Crowds watch the unveiling of a statue of Hu Yaobang in Taizhou, Zhejiang province, in a file photo.
As the ruling Chinese Communist Party elite marked the centenary of a late ousted premier famed for reversing many of the injustices of the regime, police on Tiananmen Square detained a blind activist from Shanghai after he handed out leaflets protesting against government corruption.
In the highest-level public recognition of Hu Yaobang since his death sparked the 1989 Tiananmen Square protests, China’s leaders marked the 100th anniversary of the former premier’s birth on Friday at the Great Hall of the People in Beijing, official media reported.
Hu was ousted from the top job as general secretary of the Communist Party amid accusations of “bourgeois liberalism” in his handling of the 1989 student-led protests on Tiananmen Square.
His death of a heart attack in 1989 prompted a massive public outpouring of grief on Tiananmen Square, sparking several weeks of student-led pro-democracy protests and hunger strikes that were later ended amid a bloody military crackdown by the People’s Liberation Army on the night of June 3 that year.
President Xi Jinping on Friday spoke of the former premier as “a loyal communist soldier, great proletarian revolutionist and statesman,” and “an outstanding political worker of the military and prominent leader of the party,” the official Xinhua news agency reported.
“To commemorate Hu Yaobang is to learn from his noble character, which was based on keeping the faith and being dedicated,” Xi told the memorial event, adding: “The highest ideal is communism.”
Meanwhile, just outside the venue, police were detaining blind Shanghai activist Chen Yongcheng, who said he was trying to “get the leaders’ attention” by handing out leaflets.
Chen and fellow activists Hu Yizhong, Bao Changxing and Chen Rongda have been handing out leaflets in central Beijing for the past four days, he told RFA.
“Tiananmen Square is a symbol of the nation, and there are a lot of people around … so that’s why we wanted to come here; to make the leadership pay attention,” said Chen who has taken part in previous public protests against official corruption, and who also campaigns for the separation of powers, an idea rejected out of hand by late supreme leader Deng Xiaoping, who toppled Hu Yaobang.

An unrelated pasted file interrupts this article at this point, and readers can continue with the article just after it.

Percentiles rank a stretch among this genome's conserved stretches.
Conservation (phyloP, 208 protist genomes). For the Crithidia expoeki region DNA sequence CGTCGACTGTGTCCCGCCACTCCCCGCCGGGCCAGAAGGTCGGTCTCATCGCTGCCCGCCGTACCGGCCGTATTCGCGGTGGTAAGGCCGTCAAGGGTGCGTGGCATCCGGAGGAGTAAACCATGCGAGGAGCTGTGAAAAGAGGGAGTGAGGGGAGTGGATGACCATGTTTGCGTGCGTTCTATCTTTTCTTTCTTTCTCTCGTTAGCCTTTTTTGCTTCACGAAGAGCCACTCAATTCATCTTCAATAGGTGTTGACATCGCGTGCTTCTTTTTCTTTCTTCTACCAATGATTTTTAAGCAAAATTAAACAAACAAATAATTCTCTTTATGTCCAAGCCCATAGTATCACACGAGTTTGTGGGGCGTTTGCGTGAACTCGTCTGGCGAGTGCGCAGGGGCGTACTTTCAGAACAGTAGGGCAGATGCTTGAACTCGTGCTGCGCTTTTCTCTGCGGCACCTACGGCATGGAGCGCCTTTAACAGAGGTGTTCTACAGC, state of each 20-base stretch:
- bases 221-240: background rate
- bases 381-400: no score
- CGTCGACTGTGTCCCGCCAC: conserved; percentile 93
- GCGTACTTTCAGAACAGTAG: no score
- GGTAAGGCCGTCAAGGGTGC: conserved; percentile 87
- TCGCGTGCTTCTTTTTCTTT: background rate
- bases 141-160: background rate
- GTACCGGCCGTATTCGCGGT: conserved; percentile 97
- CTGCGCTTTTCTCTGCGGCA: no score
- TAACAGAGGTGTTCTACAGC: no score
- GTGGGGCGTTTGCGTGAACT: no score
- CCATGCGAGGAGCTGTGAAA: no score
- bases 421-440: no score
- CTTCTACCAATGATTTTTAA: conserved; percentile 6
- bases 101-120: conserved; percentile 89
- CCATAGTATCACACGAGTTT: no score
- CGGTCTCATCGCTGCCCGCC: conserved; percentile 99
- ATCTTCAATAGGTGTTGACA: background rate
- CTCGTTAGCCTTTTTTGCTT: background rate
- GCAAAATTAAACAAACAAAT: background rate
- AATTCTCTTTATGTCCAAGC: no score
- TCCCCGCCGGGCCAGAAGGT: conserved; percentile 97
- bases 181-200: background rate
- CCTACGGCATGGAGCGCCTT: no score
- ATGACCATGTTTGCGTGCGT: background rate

“I have been detained many times, and kidnapped eight times … the government uses its power to commit crimes,” Chen said. “That’s why we wanted to come to where the real power is.”
Gong Xinhua, a rights activist based in the eastern province of Jiangxi, said he had visited Hu’s grave in Jiujiang city on Friday morning, but had left soon after arriving amid heavy police security.
“A couple of bus-loads of armed police came [to the cemetery] just after 10:00 a.m., maybe 60 or 70 of them,” Gong told RFA. “Then a taxi-driver told me that maybe some important official was coming, maybe a leader from the central government, and that’s why security was so tight.”
He said around 50 people had gathered to leave offerings at the grave on Friday, and that they had all left quickly when they saw the armed police arrive.
Gong said Hu is still kindly remembered by many people
“We recognize Hu Yaobang as the conscience of the party,” Gong said. “He actually served the people, so that the Communist Party would do a good job of governing China, and tried to make their lives better”
“Xi Jinping would do well to learn from his attitude,” he added.
China on Friday also released an official TV documentary series and a photo album to commemorate Hu Yaobang, Xinhua reported.
Song Ligong, a former professor at Hong Kong’s City University, who has a special interest in Hu Yaobang, said Xi likely wants to assert his connection to the older generation of revolutionary elders within the party.
“This recognition means that a rehabilitation of Hu Yaobang is likely, and it might be an indicator of a reappraisal of June 4, 1989, but I think that’s probably further away,” Song said.
“I think that such a high-level memorial for Hu Yaobang isn’t necessarily linked to [that] possibility.”
The Communist Party currently bans public memorials marking the June 4 massacre, and has continued to ignore growing calls in China and from overseas for a reappraisal of the 1989 student protests, which it once styled a “counterrevolutionary rebellion.”
The number of people killed when People’s Liberation Army tanks and troops entered Beijing on the night of June 3-4, 1989, remains a mystery.
Beijing authorities once put the death toll at “nearly 300,” but the central government has never issued an official toll or list of names, in spite of repeated calls by the Tiananmen Mothers victims’ group.
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